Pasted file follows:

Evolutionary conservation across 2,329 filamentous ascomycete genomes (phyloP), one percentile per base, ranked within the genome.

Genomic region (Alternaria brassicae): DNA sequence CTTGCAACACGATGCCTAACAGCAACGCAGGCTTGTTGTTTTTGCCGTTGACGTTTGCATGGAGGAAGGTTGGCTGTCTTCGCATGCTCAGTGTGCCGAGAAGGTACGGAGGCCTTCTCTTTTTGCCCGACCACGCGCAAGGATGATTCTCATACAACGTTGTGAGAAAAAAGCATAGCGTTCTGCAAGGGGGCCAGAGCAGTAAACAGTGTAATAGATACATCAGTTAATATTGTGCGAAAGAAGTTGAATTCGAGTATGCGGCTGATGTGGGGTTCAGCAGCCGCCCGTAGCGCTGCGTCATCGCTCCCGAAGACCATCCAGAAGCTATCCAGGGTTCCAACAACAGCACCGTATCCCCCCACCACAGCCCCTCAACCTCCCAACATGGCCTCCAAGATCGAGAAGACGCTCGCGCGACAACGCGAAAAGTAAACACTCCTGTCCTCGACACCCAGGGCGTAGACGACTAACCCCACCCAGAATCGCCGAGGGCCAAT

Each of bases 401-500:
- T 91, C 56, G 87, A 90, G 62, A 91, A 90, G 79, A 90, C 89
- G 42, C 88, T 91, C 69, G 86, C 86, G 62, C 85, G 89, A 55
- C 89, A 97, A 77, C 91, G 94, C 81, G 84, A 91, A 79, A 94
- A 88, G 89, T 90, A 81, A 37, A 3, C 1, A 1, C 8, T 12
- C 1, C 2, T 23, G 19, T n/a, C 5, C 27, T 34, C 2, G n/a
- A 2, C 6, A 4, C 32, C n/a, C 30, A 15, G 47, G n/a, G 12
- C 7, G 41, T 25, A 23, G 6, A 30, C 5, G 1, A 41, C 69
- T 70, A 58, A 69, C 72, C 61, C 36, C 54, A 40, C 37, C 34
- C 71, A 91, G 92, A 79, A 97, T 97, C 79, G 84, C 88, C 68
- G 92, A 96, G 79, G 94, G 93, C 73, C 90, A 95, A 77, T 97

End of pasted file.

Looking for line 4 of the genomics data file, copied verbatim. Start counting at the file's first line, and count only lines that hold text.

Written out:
- T 91, C 56, G 87, A 90, G 62, A 91, A 90, G 79, A 90, C 89